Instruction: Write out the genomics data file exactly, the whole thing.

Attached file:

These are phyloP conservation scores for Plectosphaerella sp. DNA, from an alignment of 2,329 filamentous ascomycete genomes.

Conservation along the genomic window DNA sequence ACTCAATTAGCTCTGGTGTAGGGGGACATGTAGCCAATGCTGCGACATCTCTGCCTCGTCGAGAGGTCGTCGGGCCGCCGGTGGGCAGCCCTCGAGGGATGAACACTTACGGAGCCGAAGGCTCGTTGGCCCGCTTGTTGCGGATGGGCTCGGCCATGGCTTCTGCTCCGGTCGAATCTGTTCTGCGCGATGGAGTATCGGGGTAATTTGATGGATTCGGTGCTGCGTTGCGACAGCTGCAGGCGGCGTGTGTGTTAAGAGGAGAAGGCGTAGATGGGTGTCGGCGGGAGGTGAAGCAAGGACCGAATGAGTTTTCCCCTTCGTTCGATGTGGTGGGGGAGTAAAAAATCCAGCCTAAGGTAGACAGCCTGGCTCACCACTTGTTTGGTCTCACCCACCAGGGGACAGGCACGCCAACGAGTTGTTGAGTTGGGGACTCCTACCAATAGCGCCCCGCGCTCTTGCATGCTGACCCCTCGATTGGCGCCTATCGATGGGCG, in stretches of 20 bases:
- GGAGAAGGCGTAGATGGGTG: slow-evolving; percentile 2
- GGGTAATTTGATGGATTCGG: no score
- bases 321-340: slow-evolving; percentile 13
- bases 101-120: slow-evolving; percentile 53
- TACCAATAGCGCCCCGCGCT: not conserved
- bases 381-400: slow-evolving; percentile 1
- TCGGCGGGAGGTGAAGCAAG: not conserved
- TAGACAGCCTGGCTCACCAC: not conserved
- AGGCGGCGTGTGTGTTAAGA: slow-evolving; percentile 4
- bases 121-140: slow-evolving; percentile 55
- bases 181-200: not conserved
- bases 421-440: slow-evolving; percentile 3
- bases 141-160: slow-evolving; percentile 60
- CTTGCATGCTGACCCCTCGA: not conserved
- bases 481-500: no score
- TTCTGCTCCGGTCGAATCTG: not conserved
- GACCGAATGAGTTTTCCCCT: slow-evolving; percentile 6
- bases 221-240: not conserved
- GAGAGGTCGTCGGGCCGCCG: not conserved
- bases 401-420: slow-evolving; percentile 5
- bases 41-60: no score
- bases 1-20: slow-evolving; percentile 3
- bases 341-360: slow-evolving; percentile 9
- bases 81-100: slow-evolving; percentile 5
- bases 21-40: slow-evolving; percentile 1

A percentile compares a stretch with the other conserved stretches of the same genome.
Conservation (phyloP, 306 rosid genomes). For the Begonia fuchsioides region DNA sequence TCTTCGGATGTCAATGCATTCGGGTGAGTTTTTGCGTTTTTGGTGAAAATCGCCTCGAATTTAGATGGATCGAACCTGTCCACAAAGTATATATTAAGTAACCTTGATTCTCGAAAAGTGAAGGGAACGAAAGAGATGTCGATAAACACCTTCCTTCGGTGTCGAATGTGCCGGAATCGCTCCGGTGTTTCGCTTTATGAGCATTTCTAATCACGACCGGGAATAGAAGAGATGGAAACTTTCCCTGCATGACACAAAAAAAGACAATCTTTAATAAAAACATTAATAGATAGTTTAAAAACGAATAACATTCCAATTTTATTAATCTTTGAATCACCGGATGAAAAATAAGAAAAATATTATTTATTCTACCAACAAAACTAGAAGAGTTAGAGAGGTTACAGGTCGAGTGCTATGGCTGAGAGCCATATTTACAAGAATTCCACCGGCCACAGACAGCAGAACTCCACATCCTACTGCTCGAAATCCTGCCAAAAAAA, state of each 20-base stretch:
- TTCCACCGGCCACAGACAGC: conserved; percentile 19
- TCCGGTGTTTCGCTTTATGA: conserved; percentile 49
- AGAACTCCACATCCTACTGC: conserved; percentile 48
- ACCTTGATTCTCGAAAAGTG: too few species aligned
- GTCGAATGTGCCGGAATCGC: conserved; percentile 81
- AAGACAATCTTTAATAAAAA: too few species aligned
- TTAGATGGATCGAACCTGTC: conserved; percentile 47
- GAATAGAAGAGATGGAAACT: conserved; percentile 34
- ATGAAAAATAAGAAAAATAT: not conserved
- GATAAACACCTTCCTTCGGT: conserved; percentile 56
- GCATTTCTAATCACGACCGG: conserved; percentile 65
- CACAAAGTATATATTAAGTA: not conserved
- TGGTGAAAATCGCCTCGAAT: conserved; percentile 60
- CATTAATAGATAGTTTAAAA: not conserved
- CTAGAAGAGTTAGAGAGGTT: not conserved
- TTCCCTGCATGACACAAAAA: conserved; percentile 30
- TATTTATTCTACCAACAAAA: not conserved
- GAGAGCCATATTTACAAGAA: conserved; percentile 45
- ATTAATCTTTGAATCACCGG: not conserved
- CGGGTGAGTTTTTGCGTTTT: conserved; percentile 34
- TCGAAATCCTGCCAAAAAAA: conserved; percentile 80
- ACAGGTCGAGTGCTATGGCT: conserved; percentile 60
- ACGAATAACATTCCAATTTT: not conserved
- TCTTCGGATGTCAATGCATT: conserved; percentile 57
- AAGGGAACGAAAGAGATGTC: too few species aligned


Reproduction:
These are phyloP conservation scores for Plectosphaerella sp. DNA, from an alignment of 2,329 filamentous ascomycete genomes.

Conservation along the genomic window DNA sequence ACTCAATTAGCTCTGGTGTAGGGGGACATGTAGCCAATGCTGCGACATCTCTGCCTCGTCGAGAGGTCGTCGGGCCGCCGGTGGGCAGCCCTCGAGGGATGAACACTTACGGAGCCGAAGGCTCGTTGGCCCGCTTGTTGCGGATGGGCTCGGCCATGGCTTCTGCTCCGGTCGAATCTGTTCTGCGCGATGGAGTATCGGGGTAATTTGATGGATTCGGTGCTGCGTTGCGACAGCTGCAGGCGGCGTGTGTGTTAAGAGGAGAAGGCGTAGATGGGTGTCGGCGGGAGGTGAAGCAAGGACCGAATGAGTTTTCCCCTTCGTTCGATGTGGTGGGGGAGTAAAAAATCCAGCCTAAGGTAGACAGCCTGGCTCACCACTTGTTTGGTCTCACCCACCAGGGGACAGGCACGCCAACGAGTTGTTGAGTTGGGGACTCCTACCAATAGCGCCCCGCGCTCTTGCATGCTGACCCCTCGATTGGCGCCTATCGATGGGCG, in stretches of 20 bases:
- GGAGAAGGCGTAGATGGGTG: slow-evolving; percentile 2
- GGGTAATTTGATGGATTCGG: no score
- bases 321-340: slow-evolving; percentile 13
- bases 101-120: slow-evolving; percentile 53
- TACCAATAGCGCCCCGCGCT: not conserved
- bases 381-400: slow-evolving; percentile 1
- TCGGCGGGAGGTGAAGCAAG: not conserved
- TAGACAGCCTGGCTCACCAC: not conserved
- AGGCGGCGTGTGTGTTAAGA: slow-evolving; percentile 4
- bases 121-140: slow-evolving; percentile 55
- bases 181-200: not conserved
- bases 421-440: slow-evolving; percentile 3
- bases 141-160: slow-evolving; percentile 60
- CTTGCATGCTGACCCCTCGA: not conserved
- bases 481-500: no score
- TTCTGCTCCGGTCGAATCTG: not conserved
- GACCGAATGAGTTTTCCCCT: slow-evolving; percentile 6
- bases 221-240: not conserved
- GAGAGGTCGTCGGGCCGCCG: not conserved
- bases 401-420: slow-evolving; percentile 5
- bases 41-60: no score
- bases 1-20: slow-evolving; percentile 3
- bases 341-360: slow-evolving; percentile 9
- bases 81-100: slow-evolving; percentile 5
- bases 21-40: slow-evolving; percentile 1

A percentile compares a stretch with the other conserved stretches of the same genome.
Conservation (phyloP, 306 rosid genomes). For the Begonia fuchsioides region DNA sequence TCTTCGGATGTCAATGCATTCGGGTGAGTTTTTGCGTTTTTGGTGAAAATCGCCTCGAATTTAGATGGATCGAACCTGTCCACAAAGTATATATTAAGTAACCTTGATTCTCGAAAAGTGAAGGGAACGAAAGAGATGTCGATAAACACCTTCCTTCGGTGTCGAATGTGCCGGAATCGCTCCGGTGTTTCGCTTTATGAGCATTTCTAATCACGACCGGGAATAGAAGAGATGGAAACTTTCCCTGCATGACACAAAAAAAGACAATCTTTAATAAAAACATTAATAGATAGTTTAAAAACGAATAACATTCCAATTTTATTAATCTTTGAATCACCGGATGAAAAATAAGAAAAATATTATTTATTCTACCAACAAAACTAGAAGAGTTAGAGAGGTTACAGGTCGAGTGCTATGGCTGAGAGCCATATTTACAAGAATTCCACCGGCCACAGACAGCAGAACTCCACATCCTACTGCTCGAAATCCTGCCAAAAAAA, state of each 20-base stretch:
- TTCCACCGGCCACAGACAGC: conserved; percentile 19
- TCCGGTGTTTCGCTTTATGA: conserved; percentile 49
- AGAACTCCACATCCTACTGC: conserved; percentile 48
- ACCTTGATTCTCGAAAAGTG: too few species aligned
- GTCGAATGTGCCGGAATCGC: conserved; percentile 81
- AAGACAATCTTTAATAAAAA: too few species aligned
- TTAGATGGATCGAACCTGTC: conserved; percentile 47
- GAATAGAAGAGATGGAAACT: conserved; percentile 34
- ATGAAAAATAAGAAAAATAT: not conserved
- GATAAACACCTTCCTTCGGT: conserved; percentile 56
- GCATTTCTAATCACGACCGG: conserved; percentile 65
- CACAAAGTATATATTAAGTA: not conserved
- TGGTGAAAATCGCCTCGAAT: conserved; percentile 60
- CATTAATAGATAGTTTAAAA: not conserved
- CTAGAAGAGTTAGAGAGGTT: not conserved
- TTCCCTGCATGACACAAAAA: conserved; percentile 30
- TATTTATTCTACCAACAAAA: not conserved
- GAGAGCCATATTTACAAGAA: conserved; percentile 45
- ATTAATCTTTGAATCACCGG: not conserved
- CGGGTGAGTTTTTGCGTTTT: conserved; percentile 34
- TCGAAATCCTGCCAAAAAAA: conserved; percentile 80
- ACAGGTCGAGTGCTATGGCT: conserved; percentile 60
- ACGAATAACATTCCAATTTT: not conserved
- TCTTCGGATGTCAATGCATT: conserved; percentile 57
- AAGGGAACGAAAGAGATGTC: too few species aligned